Call to Sorrow

When Army bugler Sergeant Keith Clark received the call that he was chosen to perform “Taps” at the funeral of President John F Kennedy it came as a bit of a surprise. He had assumed that a Navy bugler would do the honors, since President Kennedy was a World War II U.S. Navy veteran, decorated with a Navy Marine Corps medal for his valor in the South Pacific when a collision with a Japanese destroyer tore his PT-109 in half. But Keith Clark, a patriot and an American in the throes of shock and grief along with the rest of the country, was truly the right man for the job. He had been playing and studying the trumpet since he was a child, receiving musical training during his youth in Michigan, through college and then the military. Just two weeks before Kennedy was assassinated, Clark had performed “Taps” for him at the Veteran’s Day ceremony at the Tomb of the Unknown Soldier.

Comprised of just 24 notes, “Taps” is the traditional bugle call played at military funerals. It’s been in use since the Civil War, when Brigadier General for the Union Army Daniel Butterfield arranged it into the form we know today. Somber, melancholy, stirring in its simplicity, “Taps” communicates a profound sense of grief over fallen service members as they are laid to rest.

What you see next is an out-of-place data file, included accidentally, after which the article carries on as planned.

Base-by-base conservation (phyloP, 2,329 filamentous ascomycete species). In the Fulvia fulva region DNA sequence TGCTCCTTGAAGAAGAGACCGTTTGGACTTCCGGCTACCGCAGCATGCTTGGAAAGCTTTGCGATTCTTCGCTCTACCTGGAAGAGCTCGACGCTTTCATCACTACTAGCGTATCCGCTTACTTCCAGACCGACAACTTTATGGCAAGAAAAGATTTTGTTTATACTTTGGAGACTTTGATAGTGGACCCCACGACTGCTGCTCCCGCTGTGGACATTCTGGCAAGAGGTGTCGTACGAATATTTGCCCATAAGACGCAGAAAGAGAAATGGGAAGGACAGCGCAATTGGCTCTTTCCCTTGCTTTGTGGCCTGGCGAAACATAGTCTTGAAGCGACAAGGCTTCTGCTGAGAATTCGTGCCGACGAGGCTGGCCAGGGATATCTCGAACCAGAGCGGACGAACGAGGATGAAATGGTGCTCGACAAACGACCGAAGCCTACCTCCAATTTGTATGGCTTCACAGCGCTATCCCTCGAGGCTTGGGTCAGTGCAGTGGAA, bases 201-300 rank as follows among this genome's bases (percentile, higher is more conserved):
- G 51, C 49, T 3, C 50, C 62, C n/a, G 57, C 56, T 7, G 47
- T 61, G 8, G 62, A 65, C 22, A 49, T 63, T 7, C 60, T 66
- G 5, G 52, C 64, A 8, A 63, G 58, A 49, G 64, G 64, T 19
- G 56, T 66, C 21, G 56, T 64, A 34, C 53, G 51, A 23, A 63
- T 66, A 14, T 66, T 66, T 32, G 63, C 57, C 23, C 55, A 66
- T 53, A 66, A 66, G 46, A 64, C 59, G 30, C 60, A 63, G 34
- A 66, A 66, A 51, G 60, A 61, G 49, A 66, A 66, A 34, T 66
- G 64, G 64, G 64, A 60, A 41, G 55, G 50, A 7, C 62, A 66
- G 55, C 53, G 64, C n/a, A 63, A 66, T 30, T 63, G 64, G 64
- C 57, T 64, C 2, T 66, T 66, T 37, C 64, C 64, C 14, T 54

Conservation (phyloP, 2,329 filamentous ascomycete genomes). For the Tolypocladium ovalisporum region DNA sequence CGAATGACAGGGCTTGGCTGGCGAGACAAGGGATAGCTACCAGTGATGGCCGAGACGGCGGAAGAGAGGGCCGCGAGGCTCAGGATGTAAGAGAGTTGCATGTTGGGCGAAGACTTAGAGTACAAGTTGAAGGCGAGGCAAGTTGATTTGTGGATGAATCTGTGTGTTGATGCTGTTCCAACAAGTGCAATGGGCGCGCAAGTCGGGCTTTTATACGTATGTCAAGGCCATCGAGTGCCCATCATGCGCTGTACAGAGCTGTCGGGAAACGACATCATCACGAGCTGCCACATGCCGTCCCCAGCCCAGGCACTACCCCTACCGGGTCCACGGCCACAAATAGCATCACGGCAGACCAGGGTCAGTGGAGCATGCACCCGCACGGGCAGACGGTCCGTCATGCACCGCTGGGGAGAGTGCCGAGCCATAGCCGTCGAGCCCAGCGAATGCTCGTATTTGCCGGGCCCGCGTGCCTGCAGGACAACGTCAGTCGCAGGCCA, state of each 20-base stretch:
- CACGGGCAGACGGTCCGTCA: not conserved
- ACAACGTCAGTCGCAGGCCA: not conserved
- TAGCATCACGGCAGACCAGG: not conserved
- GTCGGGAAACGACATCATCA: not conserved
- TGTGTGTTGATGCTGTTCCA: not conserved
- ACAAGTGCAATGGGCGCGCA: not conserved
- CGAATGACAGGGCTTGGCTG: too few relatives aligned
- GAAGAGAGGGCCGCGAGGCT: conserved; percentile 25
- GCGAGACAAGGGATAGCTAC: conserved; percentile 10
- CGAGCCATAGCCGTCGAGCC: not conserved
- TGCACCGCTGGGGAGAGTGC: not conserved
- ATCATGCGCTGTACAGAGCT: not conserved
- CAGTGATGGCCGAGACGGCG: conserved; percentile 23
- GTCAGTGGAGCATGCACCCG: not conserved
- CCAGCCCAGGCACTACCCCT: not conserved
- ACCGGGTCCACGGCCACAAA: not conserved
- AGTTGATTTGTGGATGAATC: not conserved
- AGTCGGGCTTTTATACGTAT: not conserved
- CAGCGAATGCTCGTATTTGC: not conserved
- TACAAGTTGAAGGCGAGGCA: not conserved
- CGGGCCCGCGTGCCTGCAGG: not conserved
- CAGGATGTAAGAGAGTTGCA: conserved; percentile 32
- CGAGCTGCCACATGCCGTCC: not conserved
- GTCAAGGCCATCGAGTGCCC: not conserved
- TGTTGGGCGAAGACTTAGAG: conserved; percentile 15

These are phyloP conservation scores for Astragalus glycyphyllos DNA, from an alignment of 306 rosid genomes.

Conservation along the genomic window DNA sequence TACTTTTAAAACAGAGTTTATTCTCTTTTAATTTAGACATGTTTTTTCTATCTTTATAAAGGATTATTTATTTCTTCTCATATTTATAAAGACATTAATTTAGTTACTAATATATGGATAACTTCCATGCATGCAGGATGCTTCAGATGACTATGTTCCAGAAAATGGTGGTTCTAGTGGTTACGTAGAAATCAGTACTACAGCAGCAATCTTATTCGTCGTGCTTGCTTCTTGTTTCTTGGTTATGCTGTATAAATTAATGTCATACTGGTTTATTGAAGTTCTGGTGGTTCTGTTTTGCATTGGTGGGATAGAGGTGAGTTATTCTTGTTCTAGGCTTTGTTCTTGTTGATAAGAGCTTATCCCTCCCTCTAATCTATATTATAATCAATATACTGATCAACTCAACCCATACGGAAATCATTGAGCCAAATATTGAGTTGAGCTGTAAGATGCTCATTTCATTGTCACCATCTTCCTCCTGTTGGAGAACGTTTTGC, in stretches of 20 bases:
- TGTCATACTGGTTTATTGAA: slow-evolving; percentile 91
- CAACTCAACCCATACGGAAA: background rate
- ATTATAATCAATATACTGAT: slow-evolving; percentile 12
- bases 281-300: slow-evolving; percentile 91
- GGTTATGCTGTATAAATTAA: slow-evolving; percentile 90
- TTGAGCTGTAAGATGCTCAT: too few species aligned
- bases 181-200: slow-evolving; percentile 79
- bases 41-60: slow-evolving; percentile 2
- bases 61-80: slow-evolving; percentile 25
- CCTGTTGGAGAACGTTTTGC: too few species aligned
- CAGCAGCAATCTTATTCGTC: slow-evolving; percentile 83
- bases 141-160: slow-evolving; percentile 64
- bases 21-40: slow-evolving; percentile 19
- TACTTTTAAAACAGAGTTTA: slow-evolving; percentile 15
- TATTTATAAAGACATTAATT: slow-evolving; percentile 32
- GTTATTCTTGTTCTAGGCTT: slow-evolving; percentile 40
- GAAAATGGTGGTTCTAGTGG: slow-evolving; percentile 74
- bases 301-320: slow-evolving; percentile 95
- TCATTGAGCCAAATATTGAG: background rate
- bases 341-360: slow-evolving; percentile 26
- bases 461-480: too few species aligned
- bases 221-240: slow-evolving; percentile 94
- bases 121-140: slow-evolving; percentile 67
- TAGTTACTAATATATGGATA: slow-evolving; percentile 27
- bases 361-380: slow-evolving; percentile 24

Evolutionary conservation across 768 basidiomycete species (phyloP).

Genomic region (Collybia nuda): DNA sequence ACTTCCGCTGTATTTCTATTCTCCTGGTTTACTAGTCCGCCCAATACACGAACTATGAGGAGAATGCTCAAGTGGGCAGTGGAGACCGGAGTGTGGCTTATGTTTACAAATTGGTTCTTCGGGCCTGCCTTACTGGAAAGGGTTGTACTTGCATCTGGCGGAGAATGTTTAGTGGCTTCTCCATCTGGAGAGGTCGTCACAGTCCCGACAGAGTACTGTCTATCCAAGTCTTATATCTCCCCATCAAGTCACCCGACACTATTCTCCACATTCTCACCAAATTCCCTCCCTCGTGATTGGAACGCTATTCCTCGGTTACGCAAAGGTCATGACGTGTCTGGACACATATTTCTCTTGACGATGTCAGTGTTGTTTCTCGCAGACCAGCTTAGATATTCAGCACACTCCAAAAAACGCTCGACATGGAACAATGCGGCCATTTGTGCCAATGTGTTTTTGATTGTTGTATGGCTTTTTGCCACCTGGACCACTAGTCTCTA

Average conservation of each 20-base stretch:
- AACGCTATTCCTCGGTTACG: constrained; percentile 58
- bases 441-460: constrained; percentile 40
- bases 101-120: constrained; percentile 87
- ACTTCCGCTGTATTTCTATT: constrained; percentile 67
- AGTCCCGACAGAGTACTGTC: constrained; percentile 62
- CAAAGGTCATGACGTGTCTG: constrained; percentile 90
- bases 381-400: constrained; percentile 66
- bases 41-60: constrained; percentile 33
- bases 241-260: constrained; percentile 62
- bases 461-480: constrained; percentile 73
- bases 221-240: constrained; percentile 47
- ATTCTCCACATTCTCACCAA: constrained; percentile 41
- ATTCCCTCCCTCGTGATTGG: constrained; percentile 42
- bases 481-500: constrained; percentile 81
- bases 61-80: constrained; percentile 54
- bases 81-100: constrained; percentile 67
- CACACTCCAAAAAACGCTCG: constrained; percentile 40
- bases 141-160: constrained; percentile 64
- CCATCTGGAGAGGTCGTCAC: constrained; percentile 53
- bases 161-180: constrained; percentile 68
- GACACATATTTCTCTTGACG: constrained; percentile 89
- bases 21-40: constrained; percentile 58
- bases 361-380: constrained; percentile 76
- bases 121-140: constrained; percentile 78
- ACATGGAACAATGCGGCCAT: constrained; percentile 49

Bugler sketch by Civil War illustrator Alfred Waud:

Keith Clark showed up at Arlington National Cemetery early in the morning on Monday, November 25th, 1963. It was cold with drizzling rain. Temperatures hovered around freezing most of the day. Over a quarter of a million people waited in line for up to ten hours to view President Kennedy’s flag-draped casket as it lie in state in the Capitol Building Rotunda. After the funeral mass at St. Matthew’s Cathedral, the procession began to make its way to Arlington National Cemetery. It finally arrived around 3:00 in the afternoon. After the traditional Catholic burial rites, the military honors were carried out.

Horse-drawn caisson transporting President Kennedy’s casket: